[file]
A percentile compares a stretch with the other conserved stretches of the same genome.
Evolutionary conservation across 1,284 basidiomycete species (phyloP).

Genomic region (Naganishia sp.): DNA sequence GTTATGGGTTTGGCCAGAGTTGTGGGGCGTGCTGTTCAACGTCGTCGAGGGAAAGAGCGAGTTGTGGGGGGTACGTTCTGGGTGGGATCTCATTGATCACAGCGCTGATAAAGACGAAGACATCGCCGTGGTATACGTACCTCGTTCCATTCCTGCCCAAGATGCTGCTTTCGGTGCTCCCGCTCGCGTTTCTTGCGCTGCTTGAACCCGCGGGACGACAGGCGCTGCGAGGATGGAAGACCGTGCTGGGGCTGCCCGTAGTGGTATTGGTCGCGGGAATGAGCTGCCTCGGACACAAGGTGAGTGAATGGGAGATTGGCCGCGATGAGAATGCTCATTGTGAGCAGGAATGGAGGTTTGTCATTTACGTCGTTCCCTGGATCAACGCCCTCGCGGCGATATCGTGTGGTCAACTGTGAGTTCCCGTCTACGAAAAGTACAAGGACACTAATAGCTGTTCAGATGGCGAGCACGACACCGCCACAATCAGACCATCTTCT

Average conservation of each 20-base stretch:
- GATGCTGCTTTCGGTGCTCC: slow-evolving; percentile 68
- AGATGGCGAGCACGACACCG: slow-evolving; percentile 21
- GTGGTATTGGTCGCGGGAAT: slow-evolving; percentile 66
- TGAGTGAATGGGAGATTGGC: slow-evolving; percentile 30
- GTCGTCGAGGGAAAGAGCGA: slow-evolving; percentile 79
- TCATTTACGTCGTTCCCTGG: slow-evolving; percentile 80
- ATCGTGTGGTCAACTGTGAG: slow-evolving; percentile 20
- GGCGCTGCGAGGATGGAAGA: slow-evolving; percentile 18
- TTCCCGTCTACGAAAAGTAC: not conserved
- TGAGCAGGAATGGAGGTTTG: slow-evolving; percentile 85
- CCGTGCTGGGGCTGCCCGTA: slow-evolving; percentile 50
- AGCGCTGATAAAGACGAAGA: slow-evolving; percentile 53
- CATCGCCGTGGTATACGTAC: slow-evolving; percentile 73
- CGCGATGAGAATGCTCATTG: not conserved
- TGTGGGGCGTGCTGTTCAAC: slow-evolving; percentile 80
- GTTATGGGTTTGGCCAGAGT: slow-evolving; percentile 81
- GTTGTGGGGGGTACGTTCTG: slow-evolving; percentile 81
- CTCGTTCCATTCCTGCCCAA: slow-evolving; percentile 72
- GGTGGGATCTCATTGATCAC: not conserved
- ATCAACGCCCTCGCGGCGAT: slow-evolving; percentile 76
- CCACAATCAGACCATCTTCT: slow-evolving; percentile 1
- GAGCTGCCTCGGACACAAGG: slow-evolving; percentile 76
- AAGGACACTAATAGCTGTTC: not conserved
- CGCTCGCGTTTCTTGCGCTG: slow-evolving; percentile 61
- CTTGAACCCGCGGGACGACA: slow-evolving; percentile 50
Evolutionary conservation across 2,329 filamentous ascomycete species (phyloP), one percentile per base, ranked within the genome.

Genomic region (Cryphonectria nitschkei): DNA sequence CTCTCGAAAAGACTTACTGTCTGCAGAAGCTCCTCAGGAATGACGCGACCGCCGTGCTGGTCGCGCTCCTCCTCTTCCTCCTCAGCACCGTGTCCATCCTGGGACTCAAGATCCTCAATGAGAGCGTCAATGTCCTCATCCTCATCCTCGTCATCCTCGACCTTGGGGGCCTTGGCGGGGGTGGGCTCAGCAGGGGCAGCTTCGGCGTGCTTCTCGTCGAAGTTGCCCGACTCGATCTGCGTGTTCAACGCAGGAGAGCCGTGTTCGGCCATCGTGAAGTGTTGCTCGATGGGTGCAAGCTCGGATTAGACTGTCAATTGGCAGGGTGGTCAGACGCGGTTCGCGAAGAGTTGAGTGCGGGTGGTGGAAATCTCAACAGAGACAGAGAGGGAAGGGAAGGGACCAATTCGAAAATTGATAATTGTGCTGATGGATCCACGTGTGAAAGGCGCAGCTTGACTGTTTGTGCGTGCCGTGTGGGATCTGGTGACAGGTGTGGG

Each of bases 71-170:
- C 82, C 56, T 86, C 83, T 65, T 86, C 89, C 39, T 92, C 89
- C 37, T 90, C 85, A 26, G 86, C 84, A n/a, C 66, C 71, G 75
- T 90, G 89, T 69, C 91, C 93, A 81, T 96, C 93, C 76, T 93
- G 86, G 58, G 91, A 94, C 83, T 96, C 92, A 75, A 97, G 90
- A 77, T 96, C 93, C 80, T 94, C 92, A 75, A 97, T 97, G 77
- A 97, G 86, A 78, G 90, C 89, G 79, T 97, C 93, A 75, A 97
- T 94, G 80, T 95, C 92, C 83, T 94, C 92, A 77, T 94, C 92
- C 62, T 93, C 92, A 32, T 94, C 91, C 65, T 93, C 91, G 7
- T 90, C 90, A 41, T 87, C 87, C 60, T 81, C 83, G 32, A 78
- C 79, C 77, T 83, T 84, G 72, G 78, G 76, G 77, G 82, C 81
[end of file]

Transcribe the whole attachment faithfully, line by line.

A percentile compares a stretch with the other conserved stretches of the same genome.
Evolutionary conservation across 1,284 basidiomycete species (phyloP).

Genomic region (Naganishia sp.): DNA sequence GTTATGGGTTTGGCCAGAGTTGTGGGGCGTGCTGTTCAACGTCGTCGAGGGAAAGAGCGAGTTGTGGGGGGTACGTTCTGGGTGGGATCTCATTGATCACAGCGCTGATAAAGACGAAGACATCGCCGTGGTATACGTACCTCGTTCCATTCCTGCCCAAGATGCTGCTTTCGGTGCTCCCGCTCGCGTTTCTTGCGCTGCTTGAACCCGCGGGACGACAGGCGCTGCGAGGATGGAAGACCGTGCTGGGGCTGCCCGTAGTGGTATTGGTCGCGGGAATGAGCTGCCTCGGACACAAGGTGAGTGAATGGGAGATTGGCCGCGATGAGAATGCTCATTGTGAGCAGGAATGGAGGTTTGTCATTTACGTCGTTCCCTGGATCAACGCCCTCGCGGCGATATCGTGTGGTCAACTGTGAGTTCCCGTCTACGAAAAGTACAAGGACACTAATAGCTGTTCAGATGGCGAGCACGACACCGCCACAATCAGACCATCTTCT

Average conservation of each 20-base stretch:
- GATGCTGCTTTCGGTGCTCC: slow-evolving; percentile 68
- AGATGGCGAGCACGACACCG: slow-evolving; percentile 21
- GTGGTATTGGTCGCGGGAAT: slow-evolving; percentile 66
- TGAGTGAATGGGAGATTGGC: slow-evolving; percentile 30
- GTCGTCGAGGGAAAGAGCGA: slow-evolving; percentile 79
- TCATTTACGTCGTTCCCTGG: slow-evolving; percentile 80
- ATCGTGTGGTCAACTGTGAG: slow-evolving; percentile 20
- GGCGCTGCGAGGATGGAAGA: slow-evolving; percentile 18
- TTCCCGTCTACGAAAAGTAC: not conserved
- TGAGCAGGAATGGAGGTTTG: slow-evolving; percentile 85
- CCGTGCTGGGGCTGCCCGTA: slow-evolving; percentile 50
- AGCGCTGATAAAGACGAAGA: slow-evolving; percentile 53
- CATCGCCGTGGTATACGTAC: slow-evolving; percentile 73
- CGCGATGAGAATGCTCATTG: not conserved
- TGTGGGGCGTGCTGTTCAAC: slow-evolving; percentile 80
- GTTATGGGTTTGGCCAGAGT: slow-evolving; percentile 81
- GTTGTGGGGGGTACGTTCTG: slow-evolving; percentile 81
- CTCGTTCCATTCCTGCCCAA: slow-evolving; percentile 72
- GGTGGGATCTCATTGATCAC: not conserved
- ATCAACGCCCTCGCGGCGAT: slow-evolving; percentile 76
- CCACAATCAGACCATCTTCT: slow-evolving; percentile 1
- GAGCTGCCTCGGACACAAGG: slow-evolving; percentile 76
- AAGGACACTAATAGCTGTTC: not conserved
- CGCTCGCGTTTCTTGCGCTG: slow-evolving; percentile 61
- CTTGAACCCGCGGGACGACA: slow-evolving; percentile 50
Evolutionary conservation across 2,329 filamentous ascomycete species (phyloP), one percentile per base, ranked within the genome.

Genomic region (Cryphonectria nitschkei): DNA sequence CTCTCGAAAAGACTTACTGTCTGCAGAAGCTCCTCAGGAATGACGCGACCGCCGTGCTGGTCGCGCTCCTCCTCTTCCTCCTCAGCACCGTGTCCATCCTGGGACTCAAGATCCTCAATGAGAGCGTCAATGTCCTCATCCTCATCCTCGTCATCCTCGACCTTGGGGGCCTTGGCGGGGGTGGGCTCAGCAGGGGCAGCTTCGGCGTGCTTCTCGTCGAAGTTGCCCGACTCGATCTGCGTGTTCAACGCAGGAGAGCCGTGTTCGGCCATCGTGAAGTGTTGCTCGATGGGTGCAAGCTCGGATTAGACTGTCAATTGGCAGGGTGGTCAGACGCGGTTCGCGAAGAGTTGAGTGCGGGTGGTGGAAATCTCAACAGAGACAGAGAGGGAAGGGAAGGGACCAATTCGAAAATTGATAATTGTGCTGATGGATCCACGTGTGAAAGGCGCAGCTTGACTGTTTGTGCGTGCCGTGTGGGATCTGGTGACAGGTGTGGG

Each of bases 71-170:
- C 82, C 56, T 86, C 83, T 65, T 86, C 89, C 39, T 92, C 89
- C 37, T 90, C 85, A 26, G 86, C 84, A n/a, C 66, C 71, G 75
- T 90, G 89, T 69, C 91, C 93, A 81, T 96, C 93, C 76, T 93
- G 86, G 58, G 91, A 94, C 83, T 96, C 92, A 75, A 97, G 90
- A 77, T 96, C 93, C 80, T 94, C 92, A 75, A 97, T 97, G 77
- A 97, G 86, A 78, G 90, C 89, G 79, T 97, C 93, A 75, A 97
- T 94, G 80, T 95, C 92, C 83, T 94, C 92, A 77, T 94, C 92
- C 62, T 93, C 92, A 32, T 94, C 91, C 65, T 93, C 91, G 7
- T 90, C 90, A 41, T 87, C 87, C 60, T 81, C 83, G 32, A 78
- C 79, C 77, T 83, T 84, G 72, G 78, G 76, G 77, G 82, C 81